A RESIDENTIAL PLANNED COMMUNITY, SUBDIVISION, VILLAGE, or TOWN that is built around or within a single golf course or multiple golf courses, with a sizable quantity of homes having LOTS that face upon the golf course fairways, and in which membership to the golf club is typically provided to a resident and HOUSEHOLD upon their purchase of a home within the COMMUNITY.

GOVERNMENT:
  The political institutions and agencies of a VILLAGE, TOWN, CITY, TOWNSHIP, COUNTY, STATE or nation.

GOVERNMENTAL:  Relating to a GOVERNMENT.

GREEN (PUBLIC SPACE):
  A landscaped PARK that was set aside as OPEN SPACE and pasturage by a COMMUNITY at its SETTLEMENT or in its early history (aka "COMMON"), typically found in communities of the Northeastern STATES.

GREENBELT:
  A sizable area of PUBLIC lands within or around an URBAN AREA that has been set aside land restricted from DEVELOPMENT for the purposes of the preservation of OPEN SPACE and for PUBLIC RECREATION , and/or as a BUFFER between differing LAND USES.A greenbelt, despite its color reference, can consist of wooded and non-wooded areas, including desert or semi-arid areas.

GREEN-FIELD DEVELOPMENT:  The modification of NATURAL or AGRICULTURAL land for the purpose of SUBDIVISION and sale of LOTS, or for the construction of specific buildings.

HABITATION: 
The purchasing or HOMESTEADING of land for the purpose of creating a livelihood.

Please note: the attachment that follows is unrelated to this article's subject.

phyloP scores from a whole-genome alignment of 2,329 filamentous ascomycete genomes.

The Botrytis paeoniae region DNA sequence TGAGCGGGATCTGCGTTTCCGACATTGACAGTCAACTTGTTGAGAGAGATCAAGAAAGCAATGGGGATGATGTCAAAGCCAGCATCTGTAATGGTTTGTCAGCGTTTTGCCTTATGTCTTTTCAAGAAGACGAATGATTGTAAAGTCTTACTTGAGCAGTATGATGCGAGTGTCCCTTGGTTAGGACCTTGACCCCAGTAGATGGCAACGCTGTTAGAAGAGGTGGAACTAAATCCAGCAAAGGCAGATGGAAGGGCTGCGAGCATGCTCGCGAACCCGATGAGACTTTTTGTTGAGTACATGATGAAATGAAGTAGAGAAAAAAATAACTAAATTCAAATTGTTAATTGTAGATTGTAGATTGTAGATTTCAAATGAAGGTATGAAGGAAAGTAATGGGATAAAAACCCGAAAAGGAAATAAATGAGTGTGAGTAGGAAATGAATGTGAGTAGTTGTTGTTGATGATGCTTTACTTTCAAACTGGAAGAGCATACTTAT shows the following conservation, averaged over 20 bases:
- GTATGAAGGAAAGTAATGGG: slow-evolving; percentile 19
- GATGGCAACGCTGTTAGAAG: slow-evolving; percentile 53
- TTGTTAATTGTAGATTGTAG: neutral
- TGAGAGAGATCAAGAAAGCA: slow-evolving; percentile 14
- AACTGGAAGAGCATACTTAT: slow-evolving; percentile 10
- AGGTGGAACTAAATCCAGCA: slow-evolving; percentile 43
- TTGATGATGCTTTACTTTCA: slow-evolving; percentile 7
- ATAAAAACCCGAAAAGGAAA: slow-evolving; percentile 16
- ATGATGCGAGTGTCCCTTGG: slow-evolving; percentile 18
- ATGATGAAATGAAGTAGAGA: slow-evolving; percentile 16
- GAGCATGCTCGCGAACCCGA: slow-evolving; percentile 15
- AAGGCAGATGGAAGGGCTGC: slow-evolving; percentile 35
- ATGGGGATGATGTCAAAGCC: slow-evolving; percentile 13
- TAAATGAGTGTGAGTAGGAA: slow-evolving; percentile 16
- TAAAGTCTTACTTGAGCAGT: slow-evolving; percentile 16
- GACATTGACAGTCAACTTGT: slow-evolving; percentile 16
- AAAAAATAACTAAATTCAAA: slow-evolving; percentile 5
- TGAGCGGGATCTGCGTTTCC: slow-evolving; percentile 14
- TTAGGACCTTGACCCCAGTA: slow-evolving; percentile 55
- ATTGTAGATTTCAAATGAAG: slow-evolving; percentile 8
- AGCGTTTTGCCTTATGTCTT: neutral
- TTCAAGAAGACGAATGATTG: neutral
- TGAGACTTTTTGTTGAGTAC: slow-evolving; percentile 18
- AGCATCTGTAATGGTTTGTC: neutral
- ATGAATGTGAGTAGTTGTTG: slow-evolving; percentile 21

HIGH DENSITY DEVELOPMENT: 
Buildings within a given area that generally contain one or more of the following characteristics:
  •  Are built close together or contiguously, allowing for PEDESTRIAN-FRIENDLY NEIGHBORHOODS
  • Are of a size significantly larger than their LOT size
  • Are tall compared to buildings in the surrounding areas 
HIGH-RISE DEVELOPMENT:  A building or groups of buildings that are significantly tall and contain a large number of floors, typically more than seven floors (seven stories being the typical maximum height that can be reached by fire rescue ladders, and the typical maximum height that hydraulic elevators can service).

HIGHWAY:
  A COUNTY, REGIONAL, STATE, or multi-STATE numbered and/or named ROADWAY that runs within its own RIGHT-OF-WAY and that connects multiple VILLAGES, TOWNS, or CITIES or other destinations such as airports, water ports, or REGIONAL, STATE, or national forests, parks and beaches.

HISTORIC SUBURANIZATION: 
The DEVELOPMENT of SUBDIVISIONS and TOWNS around a CITY prior to World War II, and that were often formed along COMMUTER RAILROADS or STREETCAR lines in larger TOWNS, CITIES, and METROPOLITAN AREAS.

HOMESTEADING:
  The claiming and settlement of lands under the Homestead Act of 1862, by which settlers could obtain by registration without payment the western PUBLIC lands typically identified by way of the TOWNSHIP AND RANGE SURVEY as long as the settlers established a home and established a working farm within a given time frame.

HOUSEHOLD: 
The person or persons who live within a single housing unit.

HOUSING COMPLEX:
  A group of RESIDENTIAL buildings on a single piece of property or across multiple adjacent properties and/or BLOCKS, and which are under single ownership or management, built either privately or by a PUBLIC agency.